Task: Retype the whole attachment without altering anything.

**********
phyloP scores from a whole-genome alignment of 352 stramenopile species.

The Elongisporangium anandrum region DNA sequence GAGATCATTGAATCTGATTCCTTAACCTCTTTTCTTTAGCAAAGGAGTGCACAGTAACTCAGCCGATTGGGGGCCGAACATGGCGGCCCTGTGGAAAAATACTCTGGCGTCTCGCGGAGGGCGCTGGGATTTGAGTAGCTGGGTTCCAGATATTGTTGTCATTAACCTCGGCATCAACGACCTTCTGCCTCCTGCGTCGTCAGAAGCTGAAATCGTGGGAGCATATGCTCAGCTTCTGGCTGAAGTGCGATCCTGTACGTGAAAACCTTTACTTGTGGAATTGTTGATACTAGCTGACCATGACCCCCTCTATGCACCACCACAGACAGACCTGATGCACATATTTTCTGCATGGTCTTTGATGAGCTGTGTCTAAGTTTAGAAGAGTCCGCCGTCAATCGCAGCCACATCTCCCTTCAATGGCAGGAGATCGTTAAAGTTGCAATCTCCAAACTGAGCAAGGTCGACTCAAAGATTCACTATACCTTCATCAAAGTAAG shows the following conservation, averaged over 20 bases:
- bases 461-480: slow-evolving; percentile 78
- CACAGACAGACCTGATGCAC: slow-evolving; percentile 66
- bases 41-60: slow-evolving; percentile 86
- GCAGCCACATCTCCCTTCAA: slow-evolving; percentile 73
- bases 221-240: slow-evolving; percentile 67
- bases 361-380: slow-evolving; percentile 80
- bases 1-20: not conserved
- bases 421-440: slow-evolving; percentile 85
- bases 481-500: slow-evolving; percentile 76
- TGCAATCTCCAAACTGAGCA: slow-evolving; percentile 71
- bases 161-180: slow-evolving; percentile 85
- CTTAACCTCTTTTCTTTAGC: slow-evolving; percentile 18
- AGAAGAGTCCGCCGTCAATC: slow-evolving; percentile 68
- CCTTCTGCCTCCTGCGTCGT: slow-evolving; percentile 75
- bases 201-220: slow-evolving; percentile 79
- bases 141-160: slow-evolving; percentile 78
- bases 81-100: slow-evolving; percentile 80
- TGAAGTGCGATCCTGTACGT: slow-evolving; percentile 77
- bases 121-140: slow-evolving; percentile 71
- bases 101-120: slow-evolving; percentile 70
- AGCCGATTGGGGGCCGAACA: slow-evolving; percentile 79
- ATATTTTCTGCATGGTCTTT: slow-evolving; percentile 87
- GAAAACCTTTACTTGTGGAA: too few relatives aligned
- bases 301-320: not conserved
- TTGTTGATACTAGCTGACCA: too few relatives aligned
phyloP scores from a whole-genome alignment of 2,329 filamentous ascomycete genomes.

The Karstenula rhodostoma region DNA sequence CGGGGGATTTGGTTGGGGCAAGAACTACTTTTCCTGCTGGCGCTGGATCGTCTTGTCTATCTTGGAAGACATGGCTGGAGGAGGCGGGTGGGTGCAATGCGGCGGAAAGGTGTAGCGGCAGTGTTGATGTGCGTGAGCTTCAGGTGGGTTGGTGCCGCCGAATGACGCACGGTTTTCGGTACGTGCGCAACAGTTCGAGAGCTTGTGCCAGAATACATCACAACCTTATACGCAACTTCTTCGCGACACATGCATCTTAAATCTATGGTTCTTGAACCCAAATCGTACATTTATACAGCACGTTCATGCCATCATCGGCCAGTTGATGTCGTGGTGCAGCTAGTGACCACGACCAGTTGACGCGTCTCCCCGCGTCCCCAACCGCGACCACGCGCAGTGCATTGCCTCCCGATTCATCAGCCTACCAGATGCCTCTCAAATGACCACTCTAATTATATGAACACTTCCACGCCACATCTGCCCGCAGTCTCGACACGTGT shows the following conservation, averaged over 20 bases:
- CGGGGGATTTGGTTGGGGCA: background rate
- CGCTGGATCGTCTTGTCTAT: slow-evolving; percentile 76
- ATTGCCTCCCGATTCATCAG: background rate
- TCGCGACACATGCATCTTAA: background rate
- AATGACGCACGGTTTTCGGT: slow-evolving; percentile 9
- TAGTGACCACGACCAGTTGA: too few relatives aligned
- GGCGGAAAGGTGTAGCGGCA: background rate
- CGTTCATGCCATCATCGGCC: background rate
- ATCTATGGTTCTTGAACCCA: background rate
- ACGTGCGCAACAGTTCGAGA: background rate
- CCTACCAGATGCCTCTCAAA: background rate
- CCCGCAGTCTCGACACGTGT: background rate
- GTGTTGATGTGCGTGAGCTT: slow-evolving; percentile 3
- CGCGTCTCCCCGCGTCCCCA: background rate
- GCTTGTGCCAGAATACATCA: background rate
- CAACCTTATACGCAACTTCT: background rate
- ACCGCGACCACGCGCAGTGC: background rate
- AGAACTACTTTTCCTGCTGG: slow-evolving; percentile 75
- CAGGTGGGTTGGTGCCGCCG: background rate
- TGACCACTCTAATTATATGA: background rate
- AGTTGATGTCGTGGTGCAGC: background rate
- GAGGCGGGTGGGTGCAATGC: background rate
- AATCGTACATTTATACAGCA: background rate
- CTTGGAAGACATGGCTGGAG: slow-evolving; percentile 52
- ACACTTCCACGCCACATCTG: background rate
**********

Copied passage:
phyloP scores from a whole-genome alignment of 352 stramenopile species.

The Elongisporangium anandrum region DNA sequence GAGATCATTGAATCTGATTCCTTAACCTCTTTTCTTTAGCAAAGGAGTGCACAGTAACTCAGCCGATTGGGGGCCGAACATGGCGGCCCTGTGGAAAAATACTCTGGCGTCTCGCGGAGGGCGCTGGGATTTGAGTAGCTGGGTTCCAGATATTGTTGTCATTAACCTCGGCATCAACGACCTTCTGCCTCCTGCGTCGTCAGAAGCTGAAATCGTGGGAGCATATGCTCAGCTTCTGGCTGAAGTGCGATCCTGTACGTGAAAACCTTTACTTGTGGAATTGTTGATACTAGCTGACCATGACCCCCTCTATGCACCACCACAGACAGACCTGATGCACATATTTTCTGCATGGTCTTTGATGAGCTGTGTCTAAGTTTAGAAGAGTCCGCCGTCAATCGCAGCCACATCTCCCTTCAATGGCAGGAGATCGTTAAAGTTGCAATCTCCAAACTGAGCAAGGTCGACTCAAAGATTCACTATACCTTCATCAAAGTAAG shows the following conservation, averaged over 20 bases:
- bases 461-480: slow-evolving; percentile 78
- CACAGACAGACCTGATGCAC: slow-evolving; percentile 66
- bases 41-60: slow-evolving; percentile 86
- GCAGCCACATCTCCCTTCAA: slow-evolving; percentile 73
- bases 221-240: slow-evolving; percentile 67
- bases 361-380: slow-evolving; percentile 80
- bases 1-20: not conserved
- bases 421-440: slow-evolving; percentile 85
- bases 481-500: slow-evolving; percentile 76
- TGCAATCTCCAAACTGAGCA: slow-evolving; percentile 71
- bases 161-180: slow-evolving; percentile 85
- CTTAACCTCTTTTCTTTAGC: slow-evolving; percentile 18
- AGAAGAGTCCGCCGTCAATC: slow-evolving; percentile 68
- CCTTCTGCCTCCTGCGTCGT: slow-evolving; percentile 75
- bases 201-220: slow-evolving; percentile 79
- bases 141-160: slow-evolving; percentile 78
- bases 81-100: slow-evolving; percentile 80
- TGAAGTGCGATCCTGTACGT: slow-evolving; percentile 77
- bases 121-140: slow-evolving; percentile 71
- bases 101-120: slow-evolving; percentile 70
- AGCCGATTGGGGGCCGAACA: slow-evolving; percentile 79
- ATATTTTCTGCATGGTCTTT: slow-evolving; percentile 87
- GAAAACCTTTACTTGTGGAA: too few relatives aligned
- bases 301-320: not conserved
- TTGTTGATACTAGCTGACCA: too few relatives aligned
phyloP scores from a whole-genome alignment of 2,329 filamentous ascomycete genomes.

The Karstenula rhodostoma region DNA sequence CGGGGGATTTGGTTGGGGCAAGAACTACTTTTCCTGCTGGCGCTGGATCGTCTTGTCTATCTTGGAAGACATGGCTGGAGGAGGCGGGTGGGTGCAATGCGGCGGAAAGGTGTAGCGGCAGTGTTGATGTGCGTGAGCTTCAGGTGGGTTGGTGCCGCCGAATGACGCACGGTTTTCGGTACGTGCGCAACAGTTCGAGAGCTTGTGCCAGAATACATCACAACCTTATACGCAACTTCTTCGCGACACATGCATCTTAAATCTATGGTTCTTGAACCCAAATCGTACATTTATACAGCACGTTCATGCCATCATCGGCCAGTTGATGTCGTGGTGCAGCTAGTGACCACGACCAGTTGACGCGTCTCCCCGCGTCCCCAACCGCGACCACGCGCAGTGCATTGCCTCCCGATTCATCAGCCTACCAGATGCCTCTCAAATGACCACTCTAATTATATGAACACTTCCACGCCACATCTGCCCGCAGTCTCGACACGTGT shows the following conservation, averaged over 20 bases:
- CGGGGGATTTGGTTGGGGCA: background rate
- CGCTGGATCGTCTTGTCTAT: slow-evolving; percentile 76
- ATTGCCTCCCGATTCATCAG: background rate
- TCGCGACACATGCATCTTAA: background rate
- AATGACGCACGGTTTTCGGT: slow-evolving; percentile 9
- TAGTGACCACGACCAGTTGA: too few relatives aligned
- GGCGGAAAGGTGTAGCGGCA: background rate
- CGTTCATGCCATCATCGGCC: background rate
- ATCTATGGTTCTTGAACCCA: background rate
- ACGTGCGCAACAGTTCGAGA: background rate
- CCTACCAGATGCCTCTCAAA: background rate
- CCCGCAGTCTCGACACGTGT: background rate
- GTGTTGATGTGCGTGAGCTT: slow-evolving; percentile 3
- CGCGTCTCCCCGCGTCCCCA: background rate
- GCTTGTGCCAGAATACATCA: background rate
- CAACCTTATACGCAACTTCT: background rate
- ACCGCGACCACGCGCAGTGC: background rate
- AGAACTACTTTTCCTGCTGG: slow-evolving; percentile 75
- CAGGTGGGTTGGTGCCGCCG: background rate
- TGACCACTCTAATTATATGA: background rate
- AGTTGATGTCGTGGTGCAGC: background rate
- GAGGCGGGTGGGTGCAATGC: background rate
- AATCGTACATTTATACAGCA: background rate
- CTTGGAAGACATGGCTGGAG: slow-evolving; percentile 52
- ACACTTCCACGCCACATCTG: background rate